Saturday, October 01, 2016

Scenes from an Iona Pilgrimage, Sept 2016

1. Blessing the Pilgrims on Radio 4

Sunday morning, 8:10am: BBC Radio 4 broadcast of choral morning prayer at St Mary’s, as Kelvin and Audrey, readers and choir treat us to a pilgrimage-themed service of travel music and celtic blessings and we receive our badges.  Afterwards, we talk to the Mo, the producer, whom we recognize from the last of these broadcasts we attended 9 or so years ago, and Ken, the engineer, who enthuses over his gear and shows us the location of the BBC satellite on his Pokemon-Go-style smartphone app (“22 degrees!” he says).  (Available until 22 October at: )

2. Journey to Iona

Sunday  afternoon: Having returned home to finish packing and to close things up, we catch the train from Hyndland to Dalmuir, where we pick up the West Highland Line train for Oban.  At Oban we meet up with most of the rest of our group and board the Cal-Mac ferry for Craignure.  From Craignure we take a bus that crosses the island of Mull on little winding one-track roads, before rocking and rolling our way across the sound to Iona.

3. Staffa


Monday afternoon: The best weather all week was forecast for Monday, so we got tickets for the trip to the island of Staffa, made famous by Felix Mendelsohn’s Hebrides Overture (“Fingal’s Cave”).  The island approached, black and columnar on the horizon, as our little wooden boat, the Iolaire of Iona, pitched and rolled on the rough seas, making it difficult to capture the gaping sea caves cut into the island’s southern cliffs.  Bruce from our church was with us, returning to see the condition of the railing that he had installed more than 30 years ago.  After a rough, wet landing on the lee side of the island, the group of us stepped onto the rough hexagons formed by the tops of the basalt columns that make up the island, created by quick-cooled lava from an undersea volcanic eruption 60 million years ago.  We edged along the path for a couple hundred meters, between crashing waves and basalt columns, extremely grateful for Bruce’s rails, which he told us were made of high tension electric transmission lines.  We edged around the end of the island and into Fingal’s Cave itself, terrifying with the waves booming and roaring.  It didn’t sound like the Mendelsohn piece to me, at least in any literal sense, but it certainly was amazing, and I will remember it for the rest of my life.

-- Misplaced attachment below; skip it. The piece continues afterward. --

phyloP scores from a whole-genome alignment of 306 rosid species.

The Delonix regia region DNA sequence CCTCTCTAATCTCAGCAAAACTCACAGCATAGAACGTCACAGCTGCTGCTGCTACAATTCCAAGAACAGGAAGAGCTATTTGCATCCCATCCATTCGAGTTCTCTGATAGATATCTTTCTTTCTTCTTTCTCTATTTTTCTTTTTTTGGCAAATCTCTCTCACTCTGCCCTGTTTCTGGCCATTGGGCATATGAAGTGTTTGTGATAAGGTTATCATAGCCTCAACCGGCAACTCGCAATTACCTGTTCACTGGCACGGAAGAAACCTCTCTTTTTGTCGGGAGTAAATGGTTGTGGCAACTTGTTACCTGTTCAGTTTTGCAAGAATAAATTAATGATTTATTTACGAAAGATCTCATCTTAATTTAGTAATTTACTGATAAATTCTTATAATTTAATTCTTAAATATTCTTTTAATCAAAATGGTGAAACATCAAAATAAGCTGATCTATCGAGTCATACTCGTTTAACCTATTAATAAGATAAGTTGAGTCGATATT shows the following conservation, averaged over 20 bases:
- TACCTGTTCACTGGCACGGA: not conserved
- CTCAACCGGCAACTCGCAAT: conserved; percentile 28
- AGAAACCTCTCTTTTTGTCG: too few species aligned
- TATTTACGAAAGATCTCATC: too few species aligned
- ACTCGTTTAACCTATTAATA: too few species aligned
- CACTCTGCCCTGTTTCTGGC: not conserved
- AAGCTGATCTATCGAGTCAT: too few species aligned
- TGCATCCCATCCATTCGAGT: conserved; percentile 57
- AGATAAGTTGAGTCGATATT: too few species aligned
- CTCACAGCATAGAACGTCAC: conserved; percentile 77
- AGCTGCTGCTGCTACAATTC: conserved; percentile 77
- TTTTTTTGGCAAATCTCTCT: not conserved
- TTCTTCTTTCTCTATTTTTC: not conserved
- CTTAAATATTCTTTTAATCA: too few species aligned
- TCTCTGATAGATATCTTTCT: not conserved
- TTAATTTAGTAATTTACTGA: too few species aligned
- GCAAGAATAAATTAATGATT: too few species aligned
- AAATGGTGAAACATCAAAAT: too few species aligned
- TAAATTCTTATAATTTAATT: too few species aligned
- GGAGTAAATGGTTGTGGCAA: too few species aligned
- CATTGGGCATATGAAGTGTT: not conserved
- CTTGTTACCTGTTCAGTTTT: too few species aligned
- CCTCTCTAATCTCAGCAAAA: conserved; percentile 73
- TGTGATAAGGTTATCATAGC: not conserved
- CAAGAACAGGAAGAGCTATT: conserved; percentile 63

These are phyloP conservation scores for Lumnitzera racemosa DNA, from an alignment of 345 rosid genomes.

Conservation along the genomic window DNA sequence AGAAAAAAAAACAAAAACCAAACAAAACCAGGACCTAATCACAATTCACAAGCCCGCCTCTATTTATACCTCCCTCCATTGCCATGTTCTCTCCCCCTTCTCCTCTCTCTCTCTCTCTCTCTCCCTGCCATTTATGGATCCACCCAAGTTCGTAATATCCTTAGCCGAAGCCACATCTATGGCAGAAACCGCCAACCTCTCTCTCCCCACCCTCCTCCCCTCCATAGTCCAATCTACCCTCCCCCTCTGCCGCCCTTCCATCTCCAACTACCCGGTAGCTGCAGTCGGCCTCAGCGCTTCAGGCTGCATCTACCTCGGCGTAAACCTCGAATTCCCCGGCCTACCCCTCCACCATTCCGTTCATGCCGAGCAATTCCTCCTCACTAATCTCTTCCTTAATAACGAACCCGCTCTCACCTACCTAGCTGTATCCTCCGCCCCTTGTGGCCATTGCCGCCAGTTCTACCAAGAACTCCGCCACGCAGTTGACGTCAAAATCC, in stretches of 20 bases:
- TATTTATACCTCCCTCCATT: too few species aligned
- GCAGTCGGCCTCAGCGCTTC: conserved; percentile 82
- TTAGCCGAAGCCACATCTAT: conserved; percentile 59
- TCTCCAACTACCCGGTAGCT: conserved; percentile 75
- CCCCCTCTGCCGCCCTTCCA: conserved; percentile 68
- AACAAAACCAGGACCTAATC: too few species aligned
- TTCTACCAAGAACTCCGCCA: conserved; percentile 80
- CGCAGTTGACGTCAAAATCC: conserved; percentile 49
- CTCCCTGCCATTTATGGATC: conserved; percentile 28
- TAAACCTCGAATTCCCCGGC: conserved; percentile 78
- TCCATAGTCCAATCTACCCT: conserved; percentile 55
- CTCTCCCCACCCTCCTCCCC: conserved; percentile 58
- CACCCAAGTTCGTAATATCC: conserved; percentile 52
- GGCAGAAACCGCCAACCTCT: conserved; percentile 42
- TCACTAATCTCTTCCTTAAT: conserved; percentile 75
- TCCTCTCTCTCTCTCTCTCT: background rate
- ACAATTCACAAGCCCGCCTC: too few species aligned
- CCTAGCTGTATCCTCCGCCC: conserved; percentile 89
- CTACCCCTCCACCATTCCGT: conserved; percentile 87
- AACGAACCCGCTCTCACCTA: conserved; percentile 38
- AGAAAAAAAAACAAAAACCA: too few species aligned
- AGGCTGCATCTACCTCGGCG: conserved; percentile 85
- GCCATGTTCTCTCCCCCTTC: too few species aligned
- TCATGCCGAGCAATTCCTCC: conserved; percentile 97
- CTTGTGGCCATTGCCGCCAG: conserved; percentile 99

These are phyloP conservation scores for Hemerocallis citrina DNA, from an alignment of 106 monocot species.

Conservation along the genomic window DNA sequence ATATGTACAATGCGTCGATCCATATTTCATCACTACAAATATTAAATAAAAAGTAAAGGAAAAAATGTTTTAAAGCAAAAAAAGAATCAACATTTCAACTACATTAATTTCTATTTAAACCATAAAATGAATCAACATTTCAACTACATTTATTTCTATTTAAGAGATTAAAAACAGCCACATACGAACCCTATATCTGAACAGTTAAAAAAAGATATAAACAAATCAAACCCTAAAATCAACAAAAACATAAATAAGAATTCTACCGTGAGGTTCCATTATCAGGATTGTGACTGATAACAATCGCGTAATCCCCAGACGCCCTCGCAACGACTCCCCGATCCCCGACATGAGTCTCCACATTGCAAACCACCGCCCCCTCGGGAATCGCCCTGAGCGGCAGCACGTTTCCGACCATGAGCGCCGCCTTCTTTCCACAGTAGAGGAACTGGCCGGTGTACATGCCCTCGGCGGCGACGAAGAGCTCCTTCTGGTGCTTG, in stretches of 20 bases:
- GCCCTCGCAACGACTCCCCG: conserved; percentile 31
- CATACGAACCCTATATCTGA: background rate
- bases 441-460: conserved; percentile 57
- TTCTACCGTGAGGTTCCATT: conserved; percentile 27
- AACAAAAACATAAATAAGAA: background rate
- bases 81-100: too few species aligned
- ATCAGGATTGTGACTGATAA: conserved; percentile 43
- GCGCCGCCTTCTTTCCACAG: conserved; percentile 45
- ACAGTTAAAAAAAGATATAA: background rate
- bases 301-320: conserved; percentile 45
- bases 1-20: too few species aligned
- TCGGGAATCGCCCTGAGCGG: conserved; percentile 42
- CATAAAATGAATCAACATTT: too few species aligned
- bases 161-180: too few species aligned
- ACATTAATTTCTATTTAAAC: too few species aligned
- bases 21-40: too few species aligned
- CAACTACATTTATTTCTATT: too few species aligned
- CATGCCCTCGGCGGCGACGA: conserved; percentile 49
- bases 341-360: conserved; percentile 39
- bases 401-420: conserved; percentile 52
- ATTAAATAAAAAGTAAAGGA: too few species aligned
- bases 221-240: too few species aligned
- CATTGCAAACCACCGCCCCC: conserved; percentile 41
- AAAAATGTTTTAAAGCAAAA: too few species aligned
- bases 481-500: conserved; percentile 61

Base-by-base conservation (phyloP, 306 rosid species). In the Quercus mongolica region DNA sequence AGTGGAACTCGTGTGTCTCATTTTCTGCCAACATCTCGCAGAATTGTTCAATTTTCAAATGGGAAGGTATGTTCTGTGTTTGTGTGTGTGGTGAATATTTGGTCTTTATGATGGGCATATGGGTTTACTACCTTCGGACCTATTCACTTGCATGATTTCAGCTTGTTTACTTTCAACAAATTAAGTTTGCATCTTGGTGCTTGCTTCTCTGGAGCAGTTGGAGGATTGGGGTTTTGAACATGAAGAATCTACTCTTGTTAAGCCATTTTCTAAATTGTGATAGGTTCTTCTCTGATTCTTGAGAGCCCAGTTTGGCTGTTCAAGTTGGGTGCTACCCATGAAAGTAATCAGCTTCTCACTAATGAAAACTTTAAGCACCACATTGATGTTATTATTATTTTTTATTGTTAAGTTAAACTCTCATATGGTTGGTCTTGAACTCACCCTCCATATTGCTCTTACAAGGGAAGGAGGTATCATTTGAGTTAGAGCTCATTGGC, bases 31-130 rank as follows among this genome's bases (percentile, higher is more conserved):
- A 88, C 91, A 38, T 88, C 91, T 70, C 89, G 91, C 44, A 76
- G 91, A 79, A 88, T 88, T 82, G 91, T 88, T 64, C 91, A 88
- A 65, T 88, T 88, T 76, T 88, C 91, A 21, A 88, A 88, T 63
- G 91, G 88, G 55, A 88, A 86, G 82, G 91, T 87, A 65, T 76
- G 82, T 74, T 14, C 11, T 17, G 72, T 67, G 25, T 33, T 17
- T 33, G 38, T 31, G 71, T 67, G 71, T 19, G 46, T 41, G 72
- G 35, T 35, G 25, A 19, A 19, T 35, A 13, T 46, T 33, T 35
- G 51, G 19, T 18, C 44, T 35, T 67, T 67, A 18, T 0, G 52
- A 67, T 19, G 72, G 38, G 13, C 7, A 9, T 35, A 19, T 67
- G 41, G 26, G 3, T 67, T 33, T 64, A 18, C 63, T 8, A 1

4. Geology Pilgrimage into the Deep Time